- Adoption is primarily designed to provide a clear legal position and status within a family to a child who would not otherwise have these advantages.
- The Adoption Act 1988 only allows for step-parent adoption in some circumstances.
- Generally, parenting orders though the Family Court are the appropriate means of providing the child with security and stability.
- If you would like to talk to someone about adoption, you can contact us on
(03) 6166 0422.
Step-parent adoption is rare because the process of adoption permanently changes the legal identity and family status of a child. Adoption is primarily designed to provide a clear legal position and status within a family to a child who would not otherwise have these advantages.
The Adoption Act 1988 only allows for step-parent adoptions in circumstances where:
- an order for custody or guardianship would not make adequate provision for the welfare and interests of the child
- an adoption order would better serve the welfare and interests of the child
- there are special circumstances to warrant the making of an adoption order, and
- the welfare and interests of the child will be promoted by adoption.
In most cases it is possible to provide legal security for step-children through the Family Court of Australia. The Family Court has capacity to grant orders for custody or guardianship of children to step-parents. In most cases a Family Court order will make adequate provision for the welfare and interests of the child. An adoption order, which severs all ties between a child and their birth family, is unnecessary and inappropriate in most step-parent cases.
Information for step-parents considering adoption
Adoption by step-parent
In Tasmania, the Magistrates Court cannot make an order in favour of a step-parent unless it is satisfied that:
- An order for custody or guardianship would not make adequate provision for the welfare and interests of the child
- An adoption order would better serve the welfare and interests of the child
- that there are special circumstances to warrant the making of an adoption order
Special circumstances usually relate to situations where there is ‘no’ man as defined under adoption legislation whose consent to the adoption is required.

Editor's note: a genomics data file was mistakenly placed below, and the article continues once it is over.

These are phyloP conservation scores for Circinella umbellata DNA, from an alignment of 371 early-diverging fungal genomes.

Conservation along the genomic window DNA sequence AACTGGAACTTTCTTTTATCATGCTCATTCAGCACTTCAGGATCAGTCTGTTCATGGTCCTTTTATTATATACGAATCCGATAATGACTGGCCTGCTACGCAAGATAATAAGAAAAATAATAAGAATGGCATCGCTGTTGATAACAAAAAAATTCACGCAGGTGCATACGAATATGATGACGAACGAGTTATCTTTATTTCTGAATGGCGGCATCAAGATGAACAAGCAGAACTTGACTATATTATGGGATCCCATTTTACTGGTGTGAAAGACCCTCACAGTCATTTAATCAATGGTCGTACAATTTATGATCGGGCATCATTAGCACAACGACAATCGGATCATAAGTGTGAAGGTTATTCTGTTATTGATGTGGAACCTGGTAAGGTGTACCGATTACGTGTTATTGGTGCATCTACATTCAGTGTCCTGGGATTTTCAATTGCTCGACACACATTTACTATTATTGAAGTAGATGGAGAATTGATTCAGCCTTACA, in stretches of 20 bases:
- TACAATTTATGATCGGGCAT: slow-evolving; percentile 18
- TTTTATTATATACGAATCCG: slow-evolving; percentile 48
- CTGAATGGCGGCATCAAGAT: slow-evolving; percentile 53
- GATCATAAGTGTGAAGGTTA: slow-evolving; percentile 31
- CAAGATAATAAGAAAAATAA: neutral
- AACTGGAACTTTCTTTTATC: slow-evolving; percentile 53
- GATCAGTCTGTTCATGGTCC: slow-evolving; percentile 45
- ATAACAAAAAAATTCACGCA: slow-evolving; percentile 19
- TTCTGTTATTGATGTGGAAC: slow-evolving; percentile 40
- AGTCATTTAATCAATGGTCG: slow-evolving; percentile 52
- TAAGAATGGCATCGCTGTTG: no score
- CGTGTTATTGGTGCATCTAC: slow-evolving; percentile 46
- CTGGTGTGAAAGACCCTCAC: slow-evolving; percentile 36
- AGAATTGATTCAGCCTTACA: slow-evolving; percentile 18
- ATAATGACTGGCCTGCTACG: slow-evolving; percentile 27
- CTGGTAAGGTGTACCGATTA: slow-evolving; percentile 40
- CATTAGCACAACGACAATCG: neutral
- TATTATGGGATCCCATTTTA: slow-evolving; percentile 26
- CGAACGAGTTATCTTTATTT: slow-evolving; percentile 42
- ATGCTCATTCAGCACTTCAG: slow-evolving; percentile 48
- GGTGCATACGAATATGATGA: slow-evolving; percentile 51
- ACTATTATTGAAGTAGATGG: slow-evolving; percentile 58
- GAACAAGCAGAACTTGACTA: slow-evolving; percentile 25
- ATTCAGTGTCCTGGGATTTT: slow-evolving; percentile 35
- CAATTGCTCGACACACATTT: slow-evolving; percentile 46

Other eligibility criteria
The applicant needs to be married to or in a registered relationship with the child’s parent for at least three years. The period of three years can include a period in which the two persons have resided together in a stable continuous relationship immediately before their marriage or registration of their deed of relationship.
The applicant must be of good character and satisfy requirements in relation to criminal offences.
Consents to adoption
The written consent of the mother to the child’s adoption by the step-parent is always required.
The consent of the biological father is required in the case of children of a previous marriage or when the father was not married to the mother but has legally established his paternity.
Paternity is legally established in different ways including being named on the child’s birth certificate or through a child support or maintenance order.
Views of children involved
The formal consent of a child is not required by the legislation, however, the views and wishes of the child according to their age and understanding must be ascertained and considered. In all cases the child must be counselled about the meaning and effect of the proposed adoption and must be given an opportunity to express their feelings. These views must be made known to the court and the court cannot make an order unless these views and wishes have been taken into account.
Options other than adoption
Change of surname
In some circumstances an informal change of name might be all that is desired by parents. In some instances, a change in surname can occur through Births, Deaths and Marriages. Please contact Births, Deaths and Marriages or check their website for information and eligibility criteria.
Family Court Orders
Quite often parenting orders though the family court can meet the needs of a child without the need for adoption. Please contact the Family Court for advice.
Leave from Family Court
If the Adoption and Permanency Service is able to accept a step-parent application in relation to a child whose paternity has been legally established the prospective adoptive applicants are referred to the Family Court to seek leave to commence adoption proceedings. If an adoption order is made without such leave, this does not terminate the non custodial parent’s right to seek access and custody.
Overage step-parent adoptions
A Court can make an order in respect of a person aged over 18 years in certain circumstances. The ‘child’ must have been brought up, educated and maintained by the prospective adoptive parent as their child. A substantial period of dependence needs to be demonstrated before the age of 18. Legal advice suggests that this period needs to be at least nine years. A person who is or has been married may not be adopted.
Are you interested in adoption?